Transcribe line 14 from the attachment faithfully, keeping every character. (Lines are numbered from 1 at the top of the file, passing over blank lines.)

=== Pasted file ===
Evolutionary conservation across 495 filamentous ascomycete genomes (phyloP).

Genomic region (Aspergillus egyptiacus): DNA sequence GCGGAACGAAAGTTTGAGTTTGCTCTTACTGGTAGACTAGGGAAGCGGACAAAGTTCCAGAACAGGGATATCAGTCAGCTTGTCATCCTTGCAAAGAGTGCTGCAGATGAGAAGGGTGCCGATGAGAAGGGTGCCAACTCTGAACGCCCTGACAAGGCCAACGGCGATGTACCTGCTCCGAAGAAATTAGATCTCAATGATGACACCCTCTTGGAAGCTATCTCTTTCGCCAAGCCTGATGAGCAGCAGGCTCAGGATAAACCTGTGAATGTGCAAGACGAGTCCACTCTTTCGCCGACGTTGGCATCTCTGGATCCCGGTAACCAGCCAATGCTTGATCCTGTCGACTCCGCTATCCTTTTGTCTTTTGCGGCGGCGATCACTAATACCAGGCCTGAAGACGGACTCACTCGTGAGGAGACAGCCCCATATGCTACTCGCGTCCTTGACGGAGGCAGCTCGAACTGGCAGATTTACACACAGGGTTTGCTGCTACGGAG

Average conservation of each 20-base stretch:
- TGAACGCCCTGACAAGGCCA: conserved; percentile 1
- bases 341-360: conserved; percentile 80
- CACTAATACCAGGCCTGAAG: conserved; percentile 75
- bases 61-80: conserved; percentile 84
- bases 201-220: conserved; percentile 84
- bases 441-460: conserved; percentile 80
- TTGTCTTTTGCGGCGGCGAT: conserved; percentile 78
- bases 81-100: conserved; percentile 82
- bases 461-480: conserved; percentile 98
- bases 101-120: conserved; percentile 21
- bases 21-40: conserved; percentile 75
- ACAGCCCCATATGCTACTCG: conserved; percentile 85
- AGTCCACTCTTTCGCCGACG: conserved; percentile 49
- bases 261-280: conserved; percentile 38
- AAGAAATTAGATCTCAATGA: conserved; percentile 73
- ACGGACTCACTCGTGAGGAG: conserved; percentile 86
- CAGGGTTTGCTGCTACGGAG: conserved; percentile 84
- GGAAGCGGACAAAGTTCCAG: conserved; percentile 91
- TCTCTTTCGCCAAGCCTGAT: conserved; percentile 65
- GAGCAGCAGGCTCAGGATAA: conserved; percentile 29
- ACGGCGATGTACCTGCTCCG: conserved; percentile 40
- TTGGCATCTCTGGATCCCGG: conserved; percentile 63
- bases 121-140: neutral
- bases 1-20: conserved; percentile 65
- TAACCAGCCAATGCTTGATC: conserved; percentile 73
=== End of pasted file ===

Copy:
- bases 21-40: conserved; percentile 75